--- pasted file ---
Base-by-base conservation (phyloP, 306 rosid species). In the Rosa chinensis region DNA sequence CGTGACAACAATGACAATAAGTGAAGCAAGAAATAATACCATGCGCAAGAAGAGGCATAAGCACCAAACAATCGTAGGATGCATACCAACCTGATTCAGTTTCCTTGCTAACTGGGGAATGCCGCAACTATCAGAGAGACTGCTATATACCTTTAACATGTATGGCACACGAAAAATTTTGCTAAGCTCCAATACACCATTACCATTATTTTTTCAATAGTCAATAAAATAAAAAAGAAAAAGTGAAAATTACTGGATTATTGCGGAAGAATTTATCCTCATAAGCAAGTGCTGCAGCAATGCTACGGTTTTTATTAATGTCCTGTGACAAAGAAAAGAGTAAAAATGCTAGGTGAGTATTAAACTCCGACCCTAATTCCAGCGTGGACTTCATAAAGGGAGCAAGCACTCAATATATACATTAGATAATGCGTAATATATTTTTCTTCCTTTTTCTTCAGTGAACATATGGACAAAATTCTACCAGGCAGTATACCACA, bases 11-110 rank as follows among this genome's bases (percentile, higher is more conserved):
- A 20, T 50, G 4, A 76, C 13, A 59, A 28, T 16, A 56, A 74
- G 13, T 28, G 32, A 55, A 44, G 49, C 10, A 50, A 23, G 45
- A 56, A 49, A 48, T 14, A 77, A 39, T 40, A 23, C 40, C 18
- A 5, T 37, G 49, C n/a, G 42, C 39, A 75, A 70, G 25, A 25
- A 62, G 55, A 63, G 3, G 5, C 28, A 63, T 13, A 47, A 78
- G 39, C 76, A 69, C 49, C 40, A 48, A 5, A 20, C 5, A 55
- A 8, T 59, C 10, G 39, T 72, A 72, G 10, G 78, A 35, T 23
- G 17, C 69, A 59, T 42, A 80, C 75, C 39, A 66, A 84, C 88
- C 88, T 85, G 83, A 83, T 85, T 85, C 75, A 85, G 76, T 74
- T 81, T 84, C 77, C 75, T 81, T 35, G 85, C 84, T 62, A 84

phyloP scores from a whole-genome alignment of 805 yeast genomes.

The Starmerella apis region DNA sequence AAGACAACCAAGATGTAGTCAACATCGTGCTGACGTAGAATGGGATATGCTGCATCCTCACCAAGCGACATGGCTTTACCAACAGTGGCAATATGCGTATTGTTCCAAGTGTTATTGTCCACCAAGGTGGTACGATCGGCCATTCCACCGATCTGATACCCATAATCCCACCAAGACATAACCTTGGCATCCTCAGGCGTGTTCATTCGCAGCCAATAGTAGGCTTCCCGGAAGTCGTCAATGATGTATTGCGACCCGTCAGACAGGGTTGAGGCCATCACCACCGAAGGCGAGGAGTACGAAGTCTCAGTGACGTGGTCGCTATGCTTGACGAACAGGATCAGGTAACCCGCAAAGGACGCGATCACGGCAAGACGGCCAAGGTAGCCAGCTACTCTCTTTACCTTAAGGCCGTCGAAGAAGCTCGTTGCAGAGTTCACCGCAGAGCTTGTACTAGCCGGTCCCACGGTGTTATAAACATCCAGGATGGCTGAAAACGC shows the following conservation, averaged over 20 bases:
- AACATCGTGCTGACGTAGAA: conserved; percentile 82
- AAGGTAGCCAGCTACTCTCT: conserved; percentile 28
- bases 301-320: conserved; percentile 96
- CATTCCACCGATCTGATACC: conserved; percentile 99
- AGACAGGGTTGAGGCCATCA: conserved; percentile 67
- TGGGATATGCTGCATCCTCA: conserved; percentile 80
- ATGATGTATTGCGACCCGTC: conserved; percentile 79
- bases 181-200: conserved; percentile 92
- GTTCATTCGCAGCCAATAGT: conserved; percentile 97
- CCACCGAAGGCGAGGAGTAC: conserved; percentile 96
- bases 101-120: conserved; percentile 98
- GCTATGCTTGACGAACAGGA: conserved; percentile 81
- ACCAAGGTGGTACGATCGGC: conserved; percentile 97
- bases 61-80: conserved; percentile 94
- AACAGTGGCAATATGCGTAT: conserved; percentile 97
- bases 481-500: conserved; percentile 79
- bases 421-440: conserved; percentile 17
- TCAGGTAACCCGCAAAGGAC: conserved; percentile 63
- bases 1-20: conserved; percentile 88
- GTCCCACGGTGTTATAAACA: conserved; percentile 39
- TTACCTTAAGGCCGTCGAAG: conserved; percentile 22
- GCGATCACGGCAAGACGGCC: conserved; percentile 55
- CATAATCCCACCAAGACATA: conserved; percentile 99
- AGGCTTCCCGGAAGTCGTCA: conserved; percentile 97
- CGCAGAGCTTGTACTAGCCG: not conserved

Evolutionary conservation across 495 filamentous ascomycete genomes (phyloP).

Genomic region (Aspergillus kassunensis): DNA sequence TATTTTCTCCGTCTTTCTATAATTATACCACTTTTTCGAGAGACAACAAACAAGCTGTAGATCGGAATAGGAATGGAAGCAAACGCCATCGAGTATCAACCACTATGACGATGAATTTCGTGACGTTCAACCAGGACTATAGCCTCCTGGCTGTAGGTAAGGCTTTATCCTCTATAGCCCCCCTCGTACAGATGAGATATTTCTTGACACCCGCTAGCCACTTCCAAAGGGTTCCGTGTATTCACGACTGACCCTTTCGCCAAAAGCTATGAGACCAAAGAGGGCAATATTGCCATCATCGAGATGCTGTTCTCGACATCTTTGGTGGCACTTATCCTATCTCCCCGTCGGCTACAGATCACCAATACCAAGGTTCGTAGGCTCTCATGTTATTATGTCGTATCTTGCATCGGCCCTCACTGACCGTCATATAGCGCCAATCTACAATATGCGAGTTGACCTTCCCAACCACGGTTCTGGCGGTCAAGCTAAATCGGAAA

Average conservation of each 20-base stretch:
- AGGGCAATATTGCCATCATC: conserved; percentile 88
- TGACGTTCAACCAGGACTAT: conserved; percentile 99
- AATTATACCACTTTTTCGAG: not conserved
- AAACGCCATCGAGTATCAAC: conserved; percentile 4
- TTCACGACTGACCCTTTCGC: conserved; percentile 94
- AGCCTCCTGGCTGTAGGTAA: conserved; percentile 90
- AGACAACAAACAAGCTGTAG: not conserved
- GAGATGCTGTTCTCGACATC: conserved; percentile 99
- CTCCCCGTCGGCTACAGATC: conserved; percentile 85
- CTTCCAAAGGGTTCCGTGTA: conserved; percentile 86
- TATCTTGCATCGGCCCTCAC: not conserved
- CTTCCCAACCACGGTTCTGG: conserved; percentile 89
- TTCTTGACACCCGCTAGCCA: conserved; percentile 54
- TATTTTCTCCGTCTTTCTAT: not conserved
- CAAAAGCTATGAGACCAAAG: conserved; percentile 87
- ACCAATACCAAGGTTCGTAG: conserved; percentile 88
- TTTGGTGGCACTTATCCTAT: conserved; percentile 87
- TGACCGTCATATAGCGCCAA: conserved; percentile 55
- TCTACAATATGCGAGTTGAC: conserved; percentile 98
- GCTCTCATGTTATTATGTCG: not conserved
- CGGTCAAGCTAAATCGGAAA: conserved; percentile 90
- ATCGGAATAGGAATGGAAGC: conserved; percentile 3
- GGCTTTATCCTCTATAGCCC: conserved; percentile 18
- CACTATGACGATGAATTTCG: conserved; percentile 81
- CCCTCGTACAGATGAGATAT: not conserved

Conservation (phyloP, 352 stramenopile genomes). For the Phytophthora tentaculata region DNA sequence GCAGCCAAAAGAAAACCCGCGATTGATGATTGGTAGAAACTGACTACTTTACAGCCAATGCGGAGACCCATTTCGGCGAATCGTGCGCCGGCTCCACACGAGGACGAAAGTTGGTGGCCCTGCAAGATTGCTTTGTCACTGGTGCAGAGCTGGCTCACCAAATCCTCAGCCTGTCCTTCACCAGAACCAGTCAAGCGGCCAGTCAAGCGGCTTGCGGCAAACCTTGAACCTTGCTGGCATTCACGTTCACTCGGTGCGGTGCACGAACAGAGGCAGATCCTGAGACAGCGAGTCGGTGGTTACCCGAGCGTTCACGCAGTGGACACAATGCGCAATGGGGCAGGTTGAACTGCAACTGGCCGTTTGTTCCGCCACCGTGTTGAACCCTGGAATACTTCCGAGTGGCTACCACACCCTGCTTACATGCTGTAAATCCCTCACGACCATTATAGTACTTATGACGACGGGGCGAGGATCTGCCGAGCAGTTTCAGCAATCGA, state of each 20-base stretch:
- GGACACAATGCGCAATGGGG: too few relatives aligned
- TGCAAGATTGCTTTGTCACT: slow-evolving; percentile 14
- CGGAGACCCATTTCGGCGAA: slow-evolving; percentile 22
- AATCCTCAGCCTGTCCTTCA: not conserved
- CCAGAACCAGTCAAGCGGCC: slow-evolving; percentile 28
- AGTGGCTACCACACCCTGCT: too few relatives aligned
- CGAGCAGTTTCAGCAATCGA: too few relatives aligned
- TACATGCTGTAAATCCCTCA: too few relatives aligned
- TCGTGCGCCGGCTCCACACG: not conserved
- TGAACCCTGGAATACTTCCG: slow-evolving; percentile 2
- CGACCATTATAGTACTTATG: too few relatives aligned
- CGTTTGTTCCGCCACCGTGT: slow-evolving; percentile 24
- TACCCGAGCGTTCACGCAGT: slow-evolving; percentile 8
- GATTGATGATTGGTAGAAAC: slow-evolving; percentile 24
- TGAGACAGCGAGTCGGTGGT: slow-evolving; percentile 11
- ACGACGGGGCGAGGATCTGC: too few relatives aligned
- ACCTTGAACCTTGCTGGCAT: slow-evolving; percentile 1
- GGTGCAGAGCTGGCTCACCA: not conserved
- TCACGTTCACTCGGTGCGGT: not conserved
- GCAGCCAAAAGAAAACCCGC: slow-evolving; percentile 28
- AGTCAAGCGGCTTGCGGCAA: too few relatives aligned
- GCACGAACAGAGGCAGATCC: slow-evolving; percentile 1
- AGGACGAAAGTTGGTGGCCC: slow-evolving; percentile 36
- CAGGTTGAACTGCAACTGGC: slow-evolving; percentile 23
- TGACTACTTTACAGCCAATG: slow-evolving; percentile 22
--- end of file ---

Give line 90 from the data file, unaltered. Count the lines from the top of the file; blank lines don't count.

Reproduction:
- AGGACGAAAGTTGGTGGCCC: slow-evolving; percentile 36